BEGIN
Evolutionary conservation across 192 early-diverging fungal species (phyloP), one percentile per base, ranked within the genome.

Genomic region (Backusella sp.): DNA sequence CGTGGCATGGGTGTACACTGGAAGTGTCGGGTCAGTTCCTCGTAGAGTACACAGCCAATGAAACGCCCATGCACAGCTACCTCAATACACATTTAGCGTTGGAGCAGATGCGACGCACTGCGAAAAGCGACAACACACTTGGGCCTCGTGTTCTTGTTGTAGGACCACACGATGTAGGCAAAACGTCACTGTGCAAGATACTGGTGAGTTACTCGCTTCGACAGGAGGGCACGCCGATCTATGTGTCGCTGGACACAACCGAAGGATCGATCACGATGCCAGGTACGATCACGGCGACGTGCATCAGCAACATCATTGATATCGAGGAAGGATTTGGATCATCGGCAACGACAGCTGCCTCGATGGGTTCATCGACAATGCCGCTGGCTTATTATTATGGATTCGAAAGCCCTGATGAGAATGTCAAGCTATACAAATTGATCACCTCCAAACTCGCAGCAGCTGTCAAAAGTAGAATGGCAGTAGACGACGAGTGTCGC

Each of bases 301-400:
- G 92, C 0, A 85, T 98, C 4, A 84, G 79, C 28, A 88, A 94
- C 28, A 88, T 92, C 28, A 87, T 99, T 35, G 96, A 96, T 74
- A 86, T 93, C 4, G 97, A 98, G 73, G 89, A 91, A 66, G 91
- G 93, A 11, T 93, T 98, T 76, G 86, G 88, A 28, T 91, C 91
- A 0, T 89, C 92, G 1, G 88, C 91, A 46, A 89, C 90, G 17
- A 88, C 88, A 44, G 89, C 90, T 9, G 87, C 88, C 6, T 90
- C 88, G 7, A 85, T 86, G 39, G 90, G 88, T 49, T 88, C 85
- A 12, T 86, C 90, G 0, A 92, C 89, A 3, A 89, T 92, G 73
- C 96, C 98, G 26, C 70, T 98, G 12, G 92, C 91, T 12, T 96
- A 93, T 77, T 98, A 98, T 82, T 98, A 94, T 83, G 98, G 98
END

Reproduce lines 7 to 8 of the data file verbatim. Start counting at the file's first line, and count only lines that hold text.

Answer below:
- G 93, A 11, T 93, T 98, T 76, G 86, G 88, A 28, T 91, C 91
- A 0, T 89, C 92, G 1, G 88, C 91, A 46, A 89, C 90, G 17